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Monday, August 04, 2008

"If you identify yourself, or could in any way be identified..."

Today's episode of Little Miss Know-it-All: Just don't say anything. That way, WE don't look bad.

Remember the CNN producer who was fired for blogging in his spare time?

Well, CNN has finally come up with a blogging policy to guide its employees' activities online. Apparently, they wanted to make sure it was restrictive enough to allow the guy to be fired. There is nothing more embarrassing than having to backtrack and say that a person was fired under a policy that didn't exist at the time and, even when it was developed, wasn't tough enough to allow firing based on what he actually wrote! What a black mark on the company THAT would be!

Here's the policy.

The gist of it is that CNN would like to control what its employees say on their own time. All of its employees. Even behind-the-scenes people like shooters. Even freelancers, who aren't employees at all but are still covered by this ridiculous policy. Some of the more interesting parts:

We’ve gotten a number of questions from CNN staff wanting clarification of CNN policy on communicating publicly about our work, or on news or public affairs -- on the internet. In Blogs. In Chatrooms. On video sharing sites. On social networking sites.

I sure hope these guys don't write anything that the public will read. This is a disastrous attempt at parallelism. In fact, the entire policy is such a grammatical mess that my shoulder muscles seized up several times while I was trying to read it.

[I]f you’re discussing things that are in the news, keep in mind you could be seen as representing CNN, and therefore you should not comment on the issues CNN covers.

I love this. I assume that CNN sees every blog as representing the official views of the blogger's employer. This is helpful. It means there are no personal blogs, only official company websites.

CNN’ers are encouraged to visit Second Life, just keep in mind it’s a public place and the same rules (listed above) apply as they would to “real” public life.

Also: CNN'ers are encouraged to play Scrabulous, WoW and online chess!


Yes. But you should notify your supervisor about it, to have it cleared as a non-conflict for your work. Your supervisor may choose to then have it cleared at another level or by S&P. And again, you shouldn’t post commentary on anything you might cover in your work or CNN may report on, or write about the CNN workplace or post CNN material without permission by a senior CNN manager.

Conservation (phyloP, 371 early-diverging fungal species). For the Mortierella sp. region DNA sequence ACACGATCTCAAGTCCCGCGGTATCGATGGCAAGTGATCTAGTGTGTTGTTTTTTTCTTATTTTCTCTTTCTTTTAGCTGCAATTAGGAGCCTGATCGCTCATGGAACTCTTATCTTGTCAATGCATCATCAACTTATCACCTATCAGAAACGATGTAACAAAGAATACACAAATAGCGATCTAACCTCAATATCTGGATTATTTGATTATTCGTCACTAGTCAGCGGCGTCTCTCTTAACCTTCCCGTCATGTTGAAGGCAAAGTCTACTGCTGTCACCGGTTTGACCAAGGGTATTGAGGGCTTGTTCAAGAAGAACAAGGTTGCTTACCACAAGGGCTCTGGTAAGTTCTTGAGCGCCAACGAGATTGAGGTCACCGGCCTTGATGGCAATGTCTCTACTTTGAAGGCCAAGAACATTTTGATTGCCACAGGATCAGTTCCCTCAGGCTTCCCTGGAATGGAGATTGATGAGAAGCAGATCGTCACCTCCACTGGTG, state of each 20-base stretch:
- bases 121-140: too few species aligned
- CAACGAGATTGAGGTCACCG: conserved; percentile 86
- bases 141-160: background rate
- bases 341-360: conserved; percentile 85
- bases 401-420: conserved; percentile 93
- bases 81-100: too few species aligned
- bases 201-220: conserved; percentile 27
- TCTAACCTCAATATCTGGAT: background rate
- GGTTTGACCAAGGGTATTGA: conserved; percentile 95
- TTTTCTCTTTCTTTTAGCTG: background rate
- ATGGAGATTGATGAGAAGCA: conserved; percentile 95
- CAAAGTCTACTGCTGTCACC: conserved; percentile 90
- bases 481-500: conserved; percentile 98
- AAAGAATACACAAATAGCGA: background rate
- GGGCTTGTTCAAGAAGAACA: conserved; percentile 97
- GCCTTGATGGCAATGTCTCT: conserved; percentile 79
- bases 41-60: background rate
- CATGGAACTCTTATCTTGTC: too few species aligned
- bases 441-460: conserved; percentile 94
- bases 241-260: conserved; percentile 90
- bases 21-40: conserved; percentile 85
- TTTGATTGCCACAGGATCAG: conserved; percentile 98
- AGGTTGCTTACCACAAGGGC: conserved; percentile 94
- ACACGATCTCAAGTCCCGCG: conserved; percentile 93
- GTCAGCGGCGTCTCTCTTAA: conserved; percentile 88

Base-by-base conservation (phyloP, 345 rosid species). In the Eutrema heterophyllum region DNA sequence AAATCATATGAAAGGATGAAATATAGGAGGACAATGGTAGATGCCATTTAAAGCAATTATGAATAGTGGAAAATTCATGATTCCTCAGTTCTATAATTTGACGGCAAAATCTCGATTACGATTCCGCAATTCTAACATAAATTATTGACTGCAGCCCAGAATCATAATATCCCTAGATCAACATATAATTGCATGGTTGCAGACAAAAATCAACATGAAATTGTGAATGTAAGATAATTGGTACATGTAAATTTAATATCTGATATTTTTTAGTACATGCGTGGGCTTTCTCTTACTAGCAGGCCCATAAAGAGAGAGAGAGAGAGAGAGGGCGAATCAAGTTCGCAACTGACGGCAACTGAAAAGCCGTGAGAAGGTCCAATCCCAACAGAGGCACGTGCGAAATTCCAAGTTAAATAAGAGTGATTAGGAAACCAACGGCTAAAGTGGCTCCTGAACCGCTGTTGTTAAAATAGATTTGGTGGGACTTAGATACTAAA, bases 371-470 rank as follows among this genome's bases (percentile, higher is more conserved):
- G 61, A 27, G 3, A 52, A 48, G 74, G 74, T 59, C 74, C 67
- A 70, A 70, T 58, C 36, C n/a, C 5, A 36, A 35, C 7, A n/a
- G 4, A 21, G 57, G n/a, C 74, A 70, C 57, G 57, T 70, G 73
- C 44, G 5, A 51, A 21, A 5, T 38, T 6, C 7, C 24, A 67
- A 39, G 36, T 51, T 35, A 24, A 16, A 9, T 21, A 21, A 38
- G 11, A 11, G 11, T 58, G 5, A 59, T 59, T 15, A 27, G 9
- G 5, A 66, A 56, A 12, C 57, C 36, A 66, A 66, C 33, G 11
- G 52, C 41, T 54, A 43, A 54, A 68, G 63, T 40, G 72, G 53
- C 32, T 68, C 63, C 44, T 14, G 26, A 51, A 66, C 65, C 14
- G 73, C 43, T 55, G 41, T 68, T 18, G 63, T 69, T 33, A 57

I really have a problem with managers "approving" personal blogs. Why would any company want to approve someone's blog? I absolutely don't understand this. When some idiot posts racist material on the Internet, the last thing you want is the media reporting that the guy's blog is company-approved. You want to be able to say that his blog is entirely personal and the company had nothing to do with it.

No commentary on anything you might cover in your work. I agree with this one. A health reporter probably shouldn't be blogging about health trends. It blurs the line between your personal blog and the work you do for your employer. A good rule of thumb: If you're writing something that looks too similar to something you might produce for your employer, it's probably best to use it for work instead of your blog.

No commentary on anything CNN may report on. Hmmm. I'm not sure how anyone would predict this. Staff are now supposed to know in advance what the news will be? This is just stupid.


Again, on these sites only write about something CNN would not report on.

"Would not report on" is not the same as "may report on". I'm not sure which was intended here, but really, it doesn't matter. I don't know how you could possibly write only about things CNN would not report on. Is there a list of topics CNN refuses to do stories about? I've watched their coverage; I know they report on just about everything. (Check out this recent story about yo-yos.)

It's good to have policies about self-expression, but this isn't the way to write them. I still think that Name of Employer Withheld has one of the best policies I've seen. To summarise:

Employees may say what they want about matters of public interest. However, they cannot use their jobs to give their personal opinions added weight.

Common sense and normal journalistic ethics are all that CNN needs. They just need to figure out how to get some.

I wrote more about reporters' blogs here.


son of gaia said...

CNN's policy is appalling, your article about it is fantastic.

scribe said...

Ok, so now I hate the CBC and I hate Fox News and I hate CNN. Next?

Megan said...

Now you can apply for Canadian citizenship.